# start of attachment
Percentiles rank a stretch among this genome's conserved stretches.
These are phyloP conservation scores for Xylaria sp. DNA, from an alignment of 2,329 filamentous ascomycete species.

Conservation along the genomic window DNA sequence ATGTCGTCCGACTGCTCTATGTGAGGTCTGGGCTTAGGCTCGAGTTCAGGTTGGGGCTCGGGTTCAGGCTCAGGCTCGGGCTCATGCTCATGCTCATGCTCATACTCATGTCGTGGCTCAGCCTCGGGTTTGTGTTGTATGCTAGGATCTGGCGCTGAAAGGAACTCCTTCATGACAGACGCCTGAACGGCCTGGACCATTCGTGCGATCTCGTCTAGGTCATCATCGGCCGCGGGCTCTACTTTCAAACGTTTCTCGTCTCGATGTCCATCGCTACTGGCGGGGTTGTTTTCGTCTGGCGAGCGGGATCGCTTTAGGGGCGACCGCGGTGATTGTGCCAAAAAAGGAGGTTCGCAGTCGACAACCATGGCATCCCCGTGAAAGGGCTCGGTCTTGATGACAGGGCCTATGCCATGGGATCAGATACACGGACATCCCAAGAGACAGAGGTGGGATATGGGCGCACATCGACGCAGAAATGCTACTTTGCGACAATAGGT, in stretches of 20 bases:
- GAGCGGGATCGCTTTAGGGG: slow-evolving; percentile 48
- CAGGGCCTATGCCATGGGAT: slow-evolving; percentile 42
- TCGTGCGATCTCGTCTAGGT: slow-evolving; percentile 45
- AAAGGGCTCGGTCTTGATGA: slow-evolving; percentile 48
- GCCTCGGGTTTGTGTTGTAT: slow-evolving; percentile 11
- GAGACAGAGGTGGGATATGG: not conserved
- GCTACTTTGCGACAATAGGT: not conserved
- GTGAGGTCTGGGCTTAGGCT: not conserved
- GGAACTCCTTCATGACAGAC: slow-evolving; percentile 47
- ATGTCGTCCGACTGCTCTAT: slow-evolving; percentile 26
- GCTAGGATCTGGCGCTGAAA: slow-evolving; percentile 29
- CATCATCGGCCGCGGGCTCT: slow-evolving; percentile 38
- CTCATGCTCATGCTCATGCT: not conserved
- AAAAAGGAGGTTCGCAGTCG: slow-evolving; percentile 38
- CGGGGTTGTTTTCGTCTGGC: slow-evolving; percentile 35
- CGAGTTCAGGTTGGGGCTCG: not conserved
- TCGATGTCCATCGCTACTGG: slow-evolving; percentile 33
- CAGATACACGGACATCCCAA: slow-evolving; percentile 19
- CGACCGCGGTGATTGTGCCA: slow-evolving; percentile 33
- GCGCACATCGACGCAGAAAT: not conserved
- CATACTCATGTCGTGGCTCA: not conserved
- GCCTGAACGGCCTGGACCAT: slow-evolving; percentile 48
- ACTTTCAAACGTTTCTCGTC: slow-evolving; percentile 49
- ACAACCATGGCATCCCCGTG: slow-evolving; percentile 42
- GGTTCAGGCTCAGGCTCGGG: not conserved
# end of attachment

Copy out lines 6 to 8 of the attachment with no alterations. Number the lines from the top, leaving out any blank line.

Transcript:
- TCGTGCGATCTCGTCTAGGT: slow-evolving; percentile 45
- AAAGGGCTCGGTCTTGATGA: slow-evolving; percentile 48
- GCCTCGGGTTTGTGTTGTAT: slow-evolving; percentile 11